Your browser doesn't support javascript.

Portal Regional da BVS

Informação e Conhecimento para a Saúde

Home > Pesquisa > ()
Imprimir Exportar

Formato de exportação:



Adicionar mais destinatários

Enviar resultado
| |

Associations of HIV testing and late diagnosis at a Japanese university hospital

Clinics; 71(2): 73-77, Feb. 2016. tab, graf
Artigo em Inglês | LILACS | ID: lil-774530


OBJECTIVES: This study was conducted to clarify the rate of late diagnosis of HIV infection and to identify relationships between the reasons for HIV testing and a late diagnosis. METHODS: This retrospective cohort study was conducted among HIV-positive patients at the Jikei University Hospital between 2001 and 2014. Patient characteristics from medical records, including age, sex, sexuality, the reason for HIV testing and the number of CD4-positive lymphocytes at HIV diagnosis, were assessed. RESULTS: A total of 459 patients (men, n=437; 95.2%) were included in this study and the median age at HIV diagnosis was 36 years (range, 18-71 years). Late (CD4 cell count <350/mm3) and very late (CD4 cell count <200/mm3) diagnoses were observed in 61.4% (282/459) and 36.6% (168/459) of patients, respectively. The most common reason for HIV diagnosis was voluntary testing (38.6%, 177/459 patients), followed by AIDS-defining illness (18.3%, 84/459 patients). Multivariate analysis revealed a significant association of voluntary HIV testing with non-late and non-very-late diagnoses and there was a high proportion of AIDS-defining illness in the late and very late diagnosis groups compared with other groups. Men who have sex with men was a relative factor for non-late diagnosis, whereas nonspecific abnormal blood test results, such as hypergammaglobulinemia and thrombocytopenia, were risk factors for very late diagnosis. CONCLUSIONS: Voluntary HIV testing should be encouraged and physicians should screen all patients who have symptoms or signs and particularly hypergammaglobulinemia and thrombocytopenia, that may nonspecifically indicate HIV infection.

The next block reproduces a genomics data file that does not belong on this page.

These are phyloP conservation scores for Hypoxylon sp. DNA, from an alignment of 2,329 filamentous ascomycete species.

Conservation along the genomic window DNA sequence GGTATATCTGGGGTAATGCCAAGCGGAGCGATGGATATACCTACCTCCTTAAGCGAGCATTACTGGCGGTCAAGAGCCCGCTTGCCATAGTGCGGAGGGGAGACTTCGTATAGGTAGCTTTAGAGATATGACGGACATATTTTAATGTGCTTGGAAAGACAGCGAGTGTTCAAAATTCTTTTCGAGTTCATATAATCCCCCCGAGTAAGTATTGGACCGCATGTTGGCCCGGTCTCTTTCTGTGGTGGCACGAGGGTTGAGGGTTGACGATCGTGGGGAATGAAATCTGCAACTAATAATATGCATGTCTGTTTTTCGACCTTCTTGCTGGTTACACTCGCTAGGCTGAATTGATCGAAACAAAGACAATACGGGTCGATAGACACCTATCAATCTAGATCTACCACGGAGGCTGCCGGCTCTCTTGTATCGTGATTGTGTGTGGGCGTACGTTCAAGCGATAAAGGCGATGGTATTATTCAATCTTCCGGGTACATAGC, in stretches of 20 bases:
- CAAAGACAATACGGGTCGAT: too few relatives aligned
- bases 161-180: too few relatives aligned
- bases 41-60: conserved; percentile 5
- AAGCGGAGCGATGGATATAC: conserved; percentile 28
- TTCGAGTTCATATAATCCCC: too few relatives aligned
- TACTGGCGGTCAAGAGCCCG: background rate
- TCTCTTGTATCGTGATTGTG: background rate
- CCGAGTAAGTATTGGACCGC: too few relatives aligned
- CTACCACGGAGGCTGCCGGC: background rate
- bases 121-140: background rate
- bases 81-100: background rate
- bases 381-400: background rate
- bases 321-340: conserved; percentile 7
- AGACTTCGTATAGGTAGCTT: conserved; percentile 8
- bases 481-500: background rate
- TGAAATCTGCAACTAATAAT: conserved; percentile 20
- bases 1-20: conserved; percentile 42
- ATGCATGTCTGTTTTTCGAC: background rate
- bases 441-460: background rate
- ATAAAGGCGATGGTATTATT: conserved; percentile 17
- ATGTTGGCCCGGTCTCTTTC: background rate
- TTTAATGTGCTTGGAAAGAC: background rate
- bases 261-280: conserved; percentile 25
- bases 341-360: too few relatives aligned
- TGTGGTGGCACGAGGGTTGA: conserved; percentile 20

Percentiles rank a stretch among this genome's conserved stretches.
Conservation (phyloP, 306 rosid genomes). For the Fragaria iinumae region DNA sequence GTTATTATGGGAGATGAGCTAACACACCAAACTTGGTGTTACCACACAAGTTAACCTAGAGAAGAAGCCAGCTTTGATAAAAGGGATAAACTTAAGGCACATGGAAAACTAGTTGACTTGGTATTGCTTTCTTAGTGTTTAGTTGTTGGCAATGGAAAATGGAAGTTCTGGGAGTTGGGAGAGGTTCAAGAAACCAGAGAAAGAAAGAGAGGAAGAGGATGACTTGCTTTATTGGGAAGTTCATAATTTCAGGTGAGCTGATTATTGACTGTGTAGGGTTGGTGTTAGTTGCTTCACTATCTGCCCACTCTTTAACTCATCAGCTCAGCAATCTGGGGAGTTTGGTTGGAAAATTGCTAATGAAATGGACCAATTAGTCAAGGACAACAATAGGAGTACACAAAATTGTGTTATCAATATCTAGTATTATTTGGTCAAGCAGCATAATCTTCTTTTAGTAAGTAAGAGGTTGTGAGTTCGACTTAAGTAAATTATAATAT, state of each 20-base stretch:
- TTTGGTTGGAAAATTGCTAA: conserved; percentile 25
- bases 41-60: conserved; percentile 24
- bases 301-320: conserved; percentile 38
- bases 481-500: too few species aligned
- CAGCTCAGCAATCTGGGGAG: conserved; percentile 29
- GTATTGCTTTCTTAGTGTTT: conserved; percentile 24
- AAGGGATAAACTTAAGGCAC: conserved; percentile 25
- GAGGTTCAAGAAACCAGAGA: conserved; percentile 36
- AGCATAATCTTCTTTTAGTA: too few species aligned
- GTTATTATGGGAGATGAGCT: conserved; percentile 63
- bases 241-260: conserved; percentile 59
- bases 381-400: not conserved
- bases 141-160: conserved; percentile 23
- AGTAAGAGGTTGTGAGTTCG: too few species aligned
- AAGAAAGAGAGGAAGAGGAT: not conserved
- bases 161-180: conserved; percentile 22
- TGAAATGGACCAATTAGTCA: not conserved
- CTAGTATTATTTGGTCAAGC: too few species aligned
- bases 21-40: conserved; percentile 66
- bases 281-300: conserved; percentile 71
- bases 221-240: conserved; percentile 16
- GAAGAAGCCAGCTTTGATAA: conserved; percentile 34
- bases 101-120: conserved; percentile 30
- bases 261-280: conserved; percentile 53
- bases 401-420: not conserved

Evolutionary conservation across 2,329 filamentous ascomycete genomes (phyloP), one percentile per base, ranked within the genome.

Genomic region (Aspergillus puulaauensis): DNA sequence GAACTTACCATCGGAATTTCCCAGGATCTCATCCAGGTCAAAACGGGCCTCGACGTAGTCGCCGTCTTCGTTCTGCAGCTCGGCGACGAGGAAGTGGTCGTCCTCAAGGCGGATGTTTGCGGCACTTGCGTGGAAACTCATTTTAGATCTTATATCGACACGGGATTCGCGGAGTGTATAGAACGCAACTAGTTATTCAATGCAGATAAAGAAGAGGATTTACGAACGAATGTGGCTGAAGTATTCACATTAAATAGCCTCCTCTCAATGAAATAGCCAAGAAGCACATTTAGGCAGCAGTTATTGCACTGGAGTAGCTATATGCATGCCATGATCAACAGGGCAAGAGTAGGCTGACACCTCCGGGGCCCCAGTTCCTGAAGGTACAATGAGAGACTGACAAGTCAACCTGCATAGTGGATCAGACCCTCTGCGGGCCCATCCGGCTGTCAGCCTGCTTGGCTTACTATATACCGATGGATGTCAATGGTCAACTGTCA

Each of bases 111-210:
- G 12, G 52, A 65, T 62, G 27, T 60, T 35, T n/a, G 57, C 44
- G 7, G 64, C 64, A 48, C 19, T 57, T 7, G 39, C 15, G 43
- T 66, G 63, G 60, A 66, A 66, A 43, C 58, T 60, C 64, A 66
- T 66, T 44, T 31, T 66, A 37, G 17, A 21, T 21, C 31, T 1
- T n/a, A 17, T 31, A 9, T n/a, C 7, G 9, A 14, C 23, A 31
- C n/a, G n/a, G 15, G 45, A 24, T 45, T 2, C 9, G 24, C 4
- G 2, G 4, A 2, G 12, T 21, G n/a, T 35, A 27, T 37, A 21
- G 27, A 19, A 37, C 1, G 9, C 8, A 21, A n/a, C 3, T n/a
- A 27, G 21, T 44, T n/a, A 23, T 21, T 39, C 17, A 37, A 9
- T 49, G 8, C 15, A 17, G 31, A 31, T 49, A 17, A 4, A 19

Biblioteca responsável: BR1.1